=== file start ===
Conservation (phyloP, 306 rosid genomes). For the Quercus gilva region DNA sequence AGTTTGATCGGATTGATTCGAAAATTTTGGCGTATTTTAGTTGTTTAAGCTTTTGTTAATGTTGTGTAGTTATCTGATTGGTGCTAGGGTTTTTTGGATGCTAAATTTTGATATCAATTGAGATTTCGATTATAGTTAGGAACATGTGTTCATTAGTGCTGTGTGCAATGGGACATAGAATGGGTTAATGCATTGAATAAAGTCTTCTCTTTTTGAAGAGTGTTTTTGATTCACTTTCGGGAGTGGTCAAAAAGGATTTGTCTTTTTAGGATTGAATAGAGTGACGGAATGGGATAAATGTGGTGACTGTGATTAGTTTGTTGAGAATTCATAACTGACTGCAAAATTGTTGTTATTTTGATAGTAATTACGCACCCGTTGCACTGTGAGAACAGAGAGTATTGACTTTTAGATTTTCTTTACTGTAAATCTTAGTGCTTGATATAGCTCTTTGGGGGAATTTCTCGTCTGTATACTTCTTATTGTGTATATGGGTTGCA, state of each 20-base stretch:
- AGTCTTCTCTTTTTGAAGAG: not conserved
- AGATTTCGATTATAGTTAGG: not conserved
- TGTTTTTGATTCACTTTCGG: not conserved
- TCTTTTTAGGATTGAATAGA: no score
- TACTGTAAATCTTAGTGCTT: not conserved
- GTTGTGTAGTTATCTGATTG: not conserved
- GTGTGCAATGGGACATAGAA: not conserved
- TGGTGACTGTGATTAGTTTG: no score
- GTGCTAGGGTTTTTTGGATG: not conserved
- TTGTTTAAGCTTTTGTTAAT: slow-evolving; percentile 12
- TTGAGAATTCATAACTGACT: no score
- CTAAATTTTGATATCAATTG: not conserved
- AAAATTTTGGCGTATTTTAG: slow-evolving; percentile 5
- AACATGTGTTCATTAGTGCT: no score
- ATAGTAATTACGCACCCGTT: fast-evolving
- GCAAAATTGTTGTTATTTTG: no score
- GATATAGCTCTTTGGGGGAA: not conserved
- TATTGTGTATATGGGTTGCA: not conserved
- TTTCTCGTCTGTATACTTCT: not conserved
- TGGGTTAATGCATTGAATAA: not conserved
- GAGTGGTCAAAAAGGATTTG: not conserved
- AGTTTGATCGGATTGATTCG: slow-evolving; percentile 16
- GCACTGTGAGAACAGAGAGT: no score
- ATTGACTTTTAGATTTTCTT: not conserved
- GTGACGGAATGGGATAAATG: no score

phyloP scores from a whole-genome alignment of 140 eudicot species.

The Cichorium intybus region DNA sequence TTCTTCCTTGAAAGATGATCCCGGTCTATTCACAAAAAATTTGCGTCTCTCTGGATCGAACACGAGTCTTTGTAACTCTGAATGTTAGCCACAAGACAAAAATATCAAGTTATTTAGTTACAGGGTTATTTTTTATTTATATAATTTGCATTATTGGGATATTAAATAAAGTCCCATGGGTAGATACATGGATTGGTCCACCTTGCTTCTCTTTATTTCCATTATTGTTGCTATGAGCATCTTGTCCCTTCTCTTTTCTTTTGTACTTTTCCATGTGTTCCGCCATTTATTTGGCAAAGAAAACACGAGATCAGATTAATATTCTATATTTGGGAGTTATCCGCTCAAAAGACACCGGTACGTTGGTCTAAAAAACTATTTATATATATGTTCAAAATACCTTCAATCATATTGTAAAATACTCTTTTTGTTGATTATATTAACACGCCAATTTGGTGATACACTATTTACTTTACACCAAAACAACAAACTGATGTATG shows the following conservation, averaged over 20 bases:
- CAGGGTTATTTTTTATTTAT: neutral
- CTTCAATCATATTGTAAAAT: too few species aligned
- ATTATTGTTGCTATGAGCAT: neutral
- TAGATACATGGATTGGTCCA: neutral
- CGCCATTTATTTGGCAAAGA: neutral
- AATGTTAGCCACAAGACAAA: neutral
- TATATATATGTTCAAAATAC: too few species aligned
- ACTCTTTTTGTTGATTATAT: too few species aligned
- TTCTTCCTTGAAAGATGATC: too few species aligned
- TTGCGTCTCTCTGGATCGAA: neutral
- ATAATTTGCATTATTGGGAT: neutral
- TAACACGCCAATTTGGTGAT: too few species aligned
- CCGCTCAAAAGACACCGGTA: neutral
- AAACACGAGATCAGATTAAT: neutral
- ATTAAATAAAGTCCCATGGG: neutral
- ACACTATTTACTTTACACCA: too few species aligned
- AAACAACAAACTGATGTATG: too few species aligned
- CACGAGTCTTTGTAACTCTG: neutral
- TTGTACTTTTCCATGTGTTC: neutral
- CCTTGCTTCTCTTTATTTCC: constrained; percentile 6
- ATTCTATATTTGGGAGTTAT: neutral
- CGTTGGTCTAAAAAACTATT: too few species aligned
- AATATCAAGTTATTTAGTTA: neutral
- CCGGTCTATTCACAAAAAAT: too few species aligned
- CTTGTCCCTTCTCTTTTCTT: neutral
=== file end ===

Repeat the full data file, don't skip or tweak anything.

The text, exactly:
Conservation (phyloP, 306 rosid genomes). For the Quercus gilva region DNA sequence AGTTTGATCGGATTGATTCGAAAATTTTGGCGTATTTTAGTTGTTTAAGCTTTTGTTAATGTTGTGTAGTTATCTGATTGGTGCTAGGGTTTTTTGGATGCTAAATTTTGATATCAATTGAGATTTCGATTATAGTTAGGAACATGTGTTCATTAGTGCTGTGTGCAATGGGACATAGAATGGGTTAATGCATTGAATAAAGTCTTCTCTTTTTGAAGAGTGTTTTTGATTCACTTTCGGGAGTGGTCAAAAAGGATTTGTCTTTTTAGGATTGAATAGAGTGACGGAATGGGATAAATGTGGTGACTGTGATTAGTTTGTTGAGAATTCATAACTGACTGCAAAATTGTTGTTATTTTGATAGTAATTACGCACCCGTTGCACTGTGAGAACAGAGAGTATTGACTTTTAGATTTTCTTTACTGTAAATCTTAGTGCTTGATATAGCTCTTTGGGGGAATTTCTCGTCTGTATACTTCTTATTGTGTATATGGGTTGCA, state of each 20-base stretch:
- AGTCTTCTCTTTTTGAAGAG: not conserved
- AGATTTCGATTATAGTTAGG: not conserved
- TGTTTTTGATTCACTTTCGG: not conserved
- TCTTTTTAGGATTGAATAGA: no score
- TACTGTAAATCTTAGTGCTT: not conserved
- GTTGTGTAGTTATCTGATTG: not conserved
- GTGTGCAATGGGACATAGAA: not conserved
- TGGTGACTGTGATTAGTTTG: no score
- GTGCTAGGGTTTTTTGGATG: not conserved
- TTGTTTAAGCTTTTGTTAAT: slow-evolving; percentile 12
- TTGAGAATTCATAACTGACT: no score
- CTAAATTTTGATATCAATTG: not conserved
- AAAATTTTGGCGTATTTTAG: slow-evolving; percentile 5
- AACATGTGTTCATTAGTGCT: no score
- ATAGTAATTACGCACCCGTT: fast-evolving
- GCAAAATTGTTGTTATTTTG: no score
- GATATAGCTCTTTGGGGGAA: not conserved
- TATTGTGTATATGGGTTGCA: not conserved
- TTTCTCGTCTGTATACTTCT: not conserved
- TGGGTTAATGCATTGAATAA: not conserved
- GAGTGGTCAAAAAGGATTTG: not conserved
- AGTTTGATCGGATTGATTCG: slow-evolving; percentile 16
- GCACTGTGAGAACAGAGAGT: no score
- ATTGACTTTTAGATTTTCTT: not conserved
- GTGACGGAATGGGATAAATG: no score

phyloP scores from a whole-genome alignment of 140 eudicot species.

The Cichorium intybus region DNA sequence TTCTTCCTTGAAAGATGATCCCGGTCTATTCACAAAAAATTTGCGTCTCTCTGGATCGAACACGAGTCTTTGTAACTCTGAATGTTAGCCACAAGACAAAAATATCAAGTTATTTAGTTACAGGGTTATTTTTTATTTATATAATTTGCATTATTGGGATATTAAATAAAGTCCCATGGGTAGATACATGGATTGGTCCACCTTGCTTCTCTTTATTTCCATTATTGTTGCTATGAGCATCTTGTCCCTTCTCTTTTCTTTTGTACTTTTCCATGTGTTCCGCCATTTATTTGGCAAAGAAAACACGAGATCAGATTAATATTCTATATTTGGGAGTTATCCGCTCAAAAGACACCGGTACGTTGGTCTAAAAAACTATTTATATATATGTTCAAAATACCTTCAATCATATTGTAAAATACTCTTTTTGTTGATTATATTAACACGCCAATTTGGTGATACACTATTTACTTTACACCAAAACAACAAACTGATGTATG shows the following conservation, averaged over 20 bases:
- CAGGGTTATTTTTTATTTAT: neutral
- CTTCAATCATATTGTAAAAT: too few species aligned
- ATTATTGTTGCTATGAGCAT: neutral
- TAGATACATGGATTGGTCCA: neutral
- CGCCATTTATTTGGCAAAGA: neutral
- AATGTTAGCCACAAGACAAA: neutral
- TATATATATGTTCAAAATAC: too few species aligned
- ACTCTTTTTGTTGATTATAT: too few species aligned
- TTCTTCCTTGAAAGATGATC: too few species aligned
- TTGCGTCTCTCTGGATCGAA: neutral
- ATAATTTGCATTATTGGGAT: neutral
- TAACACGCCAATTTGGTGAT: too few species aligned
- CCGCTCAAAAGACACCGGTA: neutral
- AAACACGAGATCAGATTAAT: neutral
- ATTAAATAAAGTCCCATGGG: neutral
- ACACTATTTACTTTACACCA: too few species aligned
- AAACAACAAACTGATGTATG: too few species aligned
- CACGAGTCTTTGTAACTCTG: neutral
- TTGTACTTTTCCATGTGTTC: neutral
- CCTTGCTTCTCTTTATTTCC: constrained; percentile 6
- ATTCTATATTTGGGAGTTAT: neutral
- CGTTGGTCTAAAAAACTATT: too few species aligned
- AATATCAAGTTATTTAGTTA: neutral
- CCGGTCTATTCACAAAAAAT: too few species aligned
- CTTGTCCCTTCTCTTTTCTT: neutral